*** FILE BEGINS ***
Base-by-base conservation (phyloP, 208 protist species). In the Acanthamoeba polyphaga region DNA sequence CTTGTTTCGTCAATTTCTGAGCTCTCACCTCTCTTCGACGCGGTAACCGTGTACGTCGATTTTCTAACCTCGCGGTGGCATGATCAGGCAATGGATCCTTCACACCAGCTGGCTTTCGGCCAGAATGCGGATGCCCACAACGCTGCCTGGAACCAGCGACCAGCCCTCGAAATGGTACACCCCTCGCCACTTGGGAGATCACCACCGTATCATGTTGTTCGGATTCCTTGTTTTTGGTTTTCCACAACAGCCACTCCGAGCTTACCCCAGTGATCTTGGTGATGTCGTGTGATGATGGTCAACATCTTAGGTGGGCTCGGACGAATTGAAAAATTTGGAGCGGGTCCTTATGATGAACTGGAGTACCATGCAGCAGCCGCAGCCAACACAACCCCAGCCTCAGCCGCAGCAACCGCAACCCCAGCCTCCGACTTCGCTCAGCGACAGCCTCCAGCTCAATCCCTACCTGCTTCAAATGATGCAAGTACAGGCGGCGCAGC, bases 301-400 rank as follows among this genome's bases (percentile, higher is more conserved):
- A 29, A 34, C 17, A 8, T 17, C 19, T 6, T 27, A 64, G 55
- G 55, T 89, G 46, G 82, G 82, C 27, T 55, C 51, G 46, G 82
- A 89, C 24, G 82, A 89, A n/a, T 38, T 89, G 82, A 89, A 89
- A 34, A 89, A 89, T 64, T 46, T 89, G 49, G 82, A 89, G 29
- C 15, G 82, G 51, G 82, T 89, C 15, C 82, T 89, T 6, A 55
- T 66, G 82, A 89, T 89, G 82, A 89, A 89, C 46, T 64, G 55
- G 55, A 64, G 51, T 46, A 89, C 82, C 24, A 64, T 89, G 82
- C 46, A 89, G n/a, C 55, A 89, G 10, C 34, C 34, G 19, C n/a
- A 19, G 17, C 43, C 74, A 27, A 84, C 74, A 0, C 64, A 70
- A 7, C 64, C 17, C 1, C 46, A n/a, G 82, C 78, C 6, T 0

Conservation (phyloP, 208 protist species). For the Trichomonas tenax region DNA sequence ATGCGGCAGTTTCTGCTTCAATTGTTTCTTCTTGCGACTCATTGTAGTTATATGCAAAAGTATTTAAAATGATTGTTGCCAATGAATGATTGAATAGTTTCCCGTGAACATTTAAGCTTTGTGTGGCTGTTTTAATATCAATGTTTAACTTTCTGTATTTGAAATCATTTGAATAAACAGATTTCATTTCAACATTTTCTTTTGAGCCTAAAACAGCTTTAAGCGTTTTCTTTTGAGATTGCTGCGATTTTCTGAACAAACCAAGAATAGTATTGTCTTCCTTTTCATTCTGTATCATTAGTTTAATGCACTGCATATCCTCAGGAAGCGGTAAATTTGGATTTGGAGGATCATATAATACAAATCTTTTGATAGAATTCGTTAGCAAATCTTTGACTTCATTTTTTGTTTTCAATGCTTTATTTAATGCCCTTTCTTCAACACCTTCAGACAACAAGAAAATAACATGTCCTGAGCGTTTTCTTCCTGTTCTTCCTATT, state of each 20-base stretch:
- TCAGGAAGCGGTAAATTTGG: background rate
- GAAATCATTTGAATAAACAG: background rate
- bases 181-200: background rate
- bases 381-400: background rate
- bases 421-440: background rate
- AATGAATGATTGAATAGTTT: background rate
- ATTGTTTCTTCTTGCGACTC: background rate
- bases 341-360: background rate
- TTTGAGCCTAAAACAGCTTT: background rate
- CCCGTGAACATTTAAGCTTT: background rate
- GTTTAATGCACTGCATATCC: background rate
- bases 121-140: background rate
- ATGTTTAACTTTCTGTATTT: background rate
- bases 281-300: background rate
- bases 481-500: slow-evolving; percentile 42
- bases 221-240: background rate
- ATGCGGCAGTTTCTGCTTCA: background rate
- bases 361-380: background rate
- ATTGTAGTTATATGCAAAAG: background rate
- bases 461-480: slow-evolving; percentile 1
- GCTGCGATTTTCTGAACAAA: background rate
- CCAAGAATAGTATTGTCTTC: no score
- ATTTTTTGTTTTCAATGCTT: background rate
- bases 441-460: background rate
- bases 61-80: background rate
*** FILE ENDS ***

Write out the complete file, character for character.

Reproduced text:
Base-by-base conservation (phyloP, 208 protist species). In the Acanthamoeba polyphaga region DNA sequence CTTGTTTCGTCAATTTCTGAGCTCTCACCTCTCTTCGACGCGGTAACCGTGTACGTCGATTTTCTAACCTCGCGGTGGCATGATCAGGCAATGGATCCTTCACACCAGCTGGCTTTCGGCCAGAATGCGGATGCCCACAACGCTGCCTGGAACCAGCGACCAGCCCTCGAAATGGTACACCCCTCGCCACTTGGGAGATCACCACCGTATCATGTTGTTCGGATTCCTTGTTTTTGGTTTTCCACAACAGCCACTCCGAGCTTACCCCAGTGATCTTGGTGATGTCGTGTGATGATGGTCAACATCTTAGGTGGGCTCGGACGAATTGAAAAATTTGGAGCGGGTCCTTATGATGAACTGGAGTACCATGCAGCAGCCGCAGCCAACACAACCCCAGCCTCAGCCGCAGCAACCGCAACCCCAGCCTCCGACTTCGCTCAGCGACAGCCTCCAGCTCAATCCCTACCTGCTTCAAATGATGCAAGTACAGGCGGCGCAGC, bases 301-400 rank as follows among this genome's bases (percentile, higher is more conserved):
- A 29, A 34, C 17, A 8, T 17, C 19, T 6, T 27, A 64, G 55
- G 55, T 89, G 46, G 82, G 82, C 27, T 55, C 51, G 46, G 82
- A 89, C 24, G 82, A 89, A n/a, T 38, T 89, G 82, A 89, A 89
- A 34, A 89, A 89, T 64, T 46, T 89, G 49, G 82, A 89, G 29
- C 15, G 82, G 51, G 82, T 89, C 15, C 82, T 89, T 6, A 55
- T 66, G 82, A 89, T 89, G 82, A 89, A 89, C 46, T 64, G 55
- G 55, A 64, G 51, T 46, A 89, C 82, C 24, A 64, T 89, G 82
- C 46, A 89, G n/a, C 55, A 89, G 10, C 34, C 34, G 19, C n/a
- A 19, G 17, C 43, C 74, A 27, A 84, C 74, A 0, C 64, A 70
- A 7, C 64, C 17, C 1, C 46, A n/a, G 82, C 78, C 6, T 0

Conservation (phyloP, 208 protist species). For the Trichomonas tenax region DNA sequence ATGCGGCAGTTTCTGCTTCAATTGTTTCTTCTTGCGACTCATTGTAGTTATATGCAAAAGTATTTAAAATGATTGTTGCCAATGAATGATTGAATAGTTTCCCGTGAACATTTAAGCTTTGTGTGGCTGTTTTAATATCAATGTTTAACTTTCTGTATTTGAAATCATTTGAATAAACAGATTTCATTTCAACATTTTCTTTTGAGCCTAAAACAGCTTTAAGCGTTTTCTTTTGAGATTGCTGCGATTTTCTGAACAAACCAAGAATAGTATTGTCTTCCTTTTCATTCTGTATCATTAGTTTAATGCACTGCATATCCTCAGGAAGCGGTAAATTTGGATTTGGAGGATCATATAATACAAATCTTTTGATAGAATTCGTTAGCAAATCTTTGACTTCATTTTTTGTTTTCAATGCTTTATTTAATGCCCTTTCTTCAACACCTTCAGACAACAAGAAAATAACATGTCCTGAGCGTTTTCTTCCTGTTCTTCCTATT, state of each 20-base stretch:
- TCAGGAAGCGGTAAATTTGG: background rate
- GAAATCATTTGAATAAACAG: background rate
- bases 181-200: background rate
- bases 381-400: background rate
- bases 421-440: background rate
- AATGAATGATTGAATAGTTT: background rate
- ATTGTTTCTTCTTGCGACTC: background rate
- bases 341-360: background rate
- TTTGAGCCTAAAACAGCTTT: background rate
- CCCGTGAACATTTAAGCTTT: background rate
- GTTTAATGCACTGCATATCC: background rate
- bases 121-140: background rate
- ATGTTTAACTTTCTGTATTT: background rate
- bases 281-300: background rate
- bases 481-500: slow-evolving; percentile 42
- bases 221-240: background rate
- ATGCGGCAGTTTCTGCTTCA: background rate
- bases 361-380: background rate
- ATTGTAGTTATATGCAAAAG: background rate
- bases 461-480: slow-evolving; percentile 1
- GCTGCGATTTTCTGAACAAA: background rate
- CCAAGAATAGTATTGTCTTC: no score
- ATTTTTTGTTTTCAATGCTT: background rate
- bases 441-460: background rate
- bases 61-80: background rate